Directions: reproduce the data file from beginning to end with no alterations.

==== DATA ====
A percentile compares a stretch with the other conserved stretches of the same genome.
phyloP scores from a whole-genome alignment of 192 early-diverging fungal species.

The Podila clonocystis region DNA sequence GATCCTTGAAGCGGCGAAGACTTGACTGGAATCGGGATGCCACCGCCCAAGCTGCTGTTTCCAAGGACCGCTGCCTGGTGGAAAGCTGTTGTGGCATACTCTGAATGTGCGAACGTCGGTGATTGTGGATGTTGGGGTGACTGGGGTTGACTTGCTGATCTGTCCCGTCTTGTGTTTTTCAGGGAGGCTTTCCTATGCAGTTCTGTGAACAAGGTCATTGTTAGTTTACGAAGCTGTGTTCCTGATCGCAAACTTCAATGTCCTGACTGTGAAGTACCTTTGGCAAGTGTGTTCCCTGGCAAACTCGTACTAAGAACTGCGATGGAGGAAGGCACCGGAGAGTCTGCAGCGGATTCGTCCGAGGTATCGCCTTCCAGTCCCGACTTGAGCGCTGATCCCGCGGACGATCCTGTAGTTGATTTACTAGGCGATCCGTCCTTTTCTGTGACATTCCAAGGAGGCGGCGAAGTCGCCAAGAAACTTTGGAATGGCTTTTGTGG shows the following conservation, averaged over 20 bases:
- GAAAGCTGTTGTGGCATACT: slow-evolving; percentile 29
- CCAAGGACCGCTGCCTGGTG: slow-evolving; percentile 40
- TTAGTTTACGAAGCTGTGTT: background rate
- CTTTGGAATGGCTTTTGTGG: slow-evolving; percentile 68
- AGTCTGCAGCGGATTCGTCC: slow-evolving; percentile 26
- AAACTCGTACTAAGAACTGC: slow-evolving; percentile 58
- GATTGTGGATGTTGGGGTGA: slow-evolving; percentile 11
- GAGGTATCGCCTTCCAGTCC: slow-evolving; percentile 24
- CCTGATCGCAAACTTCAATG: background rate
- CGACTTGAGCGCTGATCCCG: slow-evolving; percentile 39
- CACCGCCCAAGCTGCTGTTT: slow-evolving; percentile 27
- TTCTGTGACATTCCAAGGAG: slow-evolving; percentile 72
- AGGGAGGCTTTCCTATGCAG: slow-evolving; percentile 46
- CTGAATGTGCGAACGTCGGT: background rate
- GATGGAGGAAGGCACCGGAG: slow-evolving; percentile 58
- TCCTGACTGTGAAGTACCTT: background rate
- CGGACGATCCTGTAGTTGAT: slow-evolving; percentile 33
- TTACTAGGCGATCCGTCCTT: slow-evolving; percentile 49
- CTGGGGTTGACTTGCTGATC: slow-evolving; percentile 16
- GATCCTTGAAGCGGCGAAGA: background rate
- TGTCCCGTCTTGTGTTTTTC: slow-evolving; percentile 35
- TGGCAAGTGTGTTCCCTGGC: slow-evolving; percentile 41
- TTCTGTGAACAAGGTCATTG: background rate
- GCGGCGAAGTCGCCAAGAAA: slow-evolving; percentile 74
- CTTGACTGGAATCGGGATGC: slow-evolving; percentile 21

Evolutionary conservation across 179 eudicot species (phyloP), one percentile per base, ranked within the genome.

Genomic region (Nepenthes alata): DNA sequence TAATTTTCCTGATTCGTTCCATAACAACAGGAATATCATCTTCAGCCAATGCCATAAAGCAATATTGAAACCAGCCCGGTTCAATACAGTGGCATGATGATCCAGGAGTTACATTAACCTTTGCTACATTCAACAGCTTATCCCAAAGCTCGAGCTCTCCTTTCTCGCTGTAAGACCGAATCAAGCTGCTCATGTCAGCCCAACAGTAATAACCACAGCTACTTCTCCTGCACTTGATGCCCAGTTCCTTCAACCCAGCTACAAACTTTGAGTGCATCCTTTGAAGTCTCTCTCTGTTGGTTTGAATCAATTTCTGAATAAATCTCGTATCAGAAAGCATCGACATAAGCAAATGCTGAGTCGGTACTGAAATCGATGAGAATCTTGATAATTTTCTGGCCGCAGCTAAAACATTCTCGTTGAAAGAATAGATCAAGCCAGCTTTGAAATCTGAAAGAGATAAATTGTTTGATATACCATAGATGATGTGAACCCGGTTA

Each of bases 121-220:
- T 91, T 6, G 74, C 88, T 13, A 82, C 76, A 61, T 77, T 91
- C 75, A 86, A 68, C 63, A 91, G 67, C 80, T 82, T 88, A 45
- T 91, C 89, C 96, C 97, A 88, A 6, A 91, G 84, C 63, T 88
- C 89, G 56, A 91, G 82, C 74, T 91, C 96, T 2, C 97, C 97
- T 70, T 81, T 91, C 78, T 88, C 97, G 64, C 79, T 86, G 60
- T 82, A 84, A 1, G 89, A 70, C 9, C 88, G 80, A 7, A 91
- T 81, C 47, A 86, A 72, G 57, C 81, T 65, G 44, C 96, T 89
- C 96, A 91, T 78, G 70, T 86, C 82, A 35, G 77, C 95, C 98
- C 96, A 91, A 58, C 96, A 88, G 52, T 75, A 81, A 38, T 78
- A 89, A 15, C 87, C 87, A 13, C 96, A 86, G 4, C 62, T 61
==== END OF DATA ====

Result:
A percentile compares a stretch with the other conserved stretches of the same genome.
phyloP scores from a whole-genome alignment of 192 early-diverging fungal species.

The Podila clonocystis region DNA sequence GATCCTTGAAGCGGCGAAGACTTGACTGGAATCGGGATGCCACCGCCCAAGCTGCTGTTTCCAAGGACCGCTGCCTGGTGGAAAGCTGTTGTGGCATACTCTGAATGTGCGAACGTCGGTGATTGTGGATGTTGGGGTGACTGGGGTTGACTTGCTGATCTGTCCCGTCTTGTGTTTTTCAGGGAGGCTTTCCTATGCAGTTCTGTGAACAAGGTCATTGTTAGTTTACGAAGCTGTGTTCCTGATCGCAAACTTCAATGTCCTGACTGTGAAGTACCTTTGGCAAGTGTGTTCCCTGGCAAACTCGTACTAAGAACTGCGATGGAGGAAGGCACCGGAGAGTCTGCAGCGGATTCGTCCGAGGTATCGCCTTCCAGTCCCGACTTGAGCGCTGATCCCGCGGACGATCCTGTAGTTGATTTACTAGGCGATCCGTCCTTTTCTGTGACATTCCAAGGAGGCGGCGAAGTCGCCAAGAAACTTTGGAATGGCTTTTGTGG shows the following conservation, averaged over 20 bases:
- GAAAGCTGTTGTGGCATACT: slow-evolving; percentile 29
- CCAAGGACCGCTGCCTGGTG: slow-evolving; percentile 40
- TTAGTTTACGAAGCTGTGTT: background rate
- CTTTGGAATGGCTTTTGTGG: slow-evolving; percentile 68
- AGTCTGCAGCGGATTCGTCC: slow-evolving; percentile 26
- AAACTCGTACTAAGAACTGC: slow-evolving; percentile 58
- GATTGTGGATGTTGGGGTGA: slow-evolving; percentile 11
- GAGGTATCGCCTTCCAGTCC: slow-evolving; percentile 24
- CCTGATCGCAAACTTCAATG: background rate
- CGACTTGAGCGCTGATCCCG: slow-evolving; percentile 39
- CACCGCCCAAGCTGCTGTTT: slow-evolving; percentile 27
- TTCTGTGACATTCCAAGGAG: slow-evolving; percentile 72
- AGGGAGGCTTTCCTATGCAG: slow-evolving; percentile 46
- CTGAATGTGCGAACGTCGGT: background rate
- GATGGAGGAAGGCACCGGAG: slow-evolving; percentile 58
- TCCTGACTGTGAAGTACCTT: background rate
- CGGACGATCCTGTAGTTGAT: slow-evolving; percentile 33
- TTACTAGGCGATCCGTCCTT: slow-evolving; percentile 49
- CTGGGGTTGACTTGCTGATC: slow-evolving; percentile 16
- GATCCTTGAAGCGGCGAAGA: background rate
- TGTCCCGTCTTGTGTTTTTC: slow-evolving; percentile 35
- TGGCAAGTGTGTTCCCTGGC: slow-evolving; percentile 41
- TTCTGTGAACAAGGTCATTG: background rate
- GCGGCGAAGTCGCCAAGAAA: slow-evolving; percentile 74
- CTTGACTGGAATCGGGATGC: slow-evolving; percentile 21

Evolutionary conservation across 179 eudicot species (phyloP), one percentile per base, ranked within the genome.

Genomic region (Nepenthes alata): DNA sequence TAATTTTCCTGATTCGTTCCATAACAACAGGAATATCATCTTCAGCCAATGCCATAAAGCAATATTGAAACCAGCCCGGTTCAATACAGTGGCATGATGATCCAGGAGTTACATTAACCTTTGCTACATTCAACAGCTTATCCCAAAGCTCGAGCTCTCCTTTCTCGCTGTAAGACCGAATCAAGCTGCTCATGTCAGCCCAACAGTAATAACCACAGCTACTTCTCCTGCACTTGATGCCCAGTTCCTTCAACCCAGCTACAAACTTTGAGTGCATCCTTTGAAGTCTCTCTCTGTTGGTTTGAATCAATTTCTGAATAAATCTCGTATCAGAAAGCATCGACATAAGCAAATGCTGAGTCGGTACTGAAATCGATGAGAATCTTGATAATTTTCTGGCCGCAGCTAAAACATTCTCGTTGAAAGAATAGATCAAGCCAGCTTTGAAATCTGAAAGAGATAAATTGTTTGATATACCATAGATGATGTGAACCCGGTTA

Each of bases 121-220:
- T 91, T 6, G 74, C 88, T 13, A 82, C 76, A 61, T 77, T 91
- C 75, A 86, A 68, C 63, A 91, G 67, C 80, T 82, T 88, A 45
- T 91, C 89, C 96, C 97, A 88, A 6, A 91, G 84, C 63, T 88
- C 89, G 56, A 91, G 82, C 74, T 91, C 96, T 2, C 97, C 97
- T 70, T 81, T 91, C 78, T 88, C 97, G 64, C 79, T 86, G 60
- T 82, A 84, A 1, G 89, A 70, C 9, C 88, G 80, A 7, A 91
- T 81, C 47, A 86, A 72, G 57, C 81, T 65, G 44, C 96, T 89
- C 96, A 91, T 78, G 70, T 86, C 82, A 35, G 77, C 95, C 98
- C 96, A 91, A 58, C 96, A 88, G 52, T 75, A 81, A 38, T 78
- A 89, A 15, C 87, C 87, A 13, C 96, A 86, G 4, C 62, T 61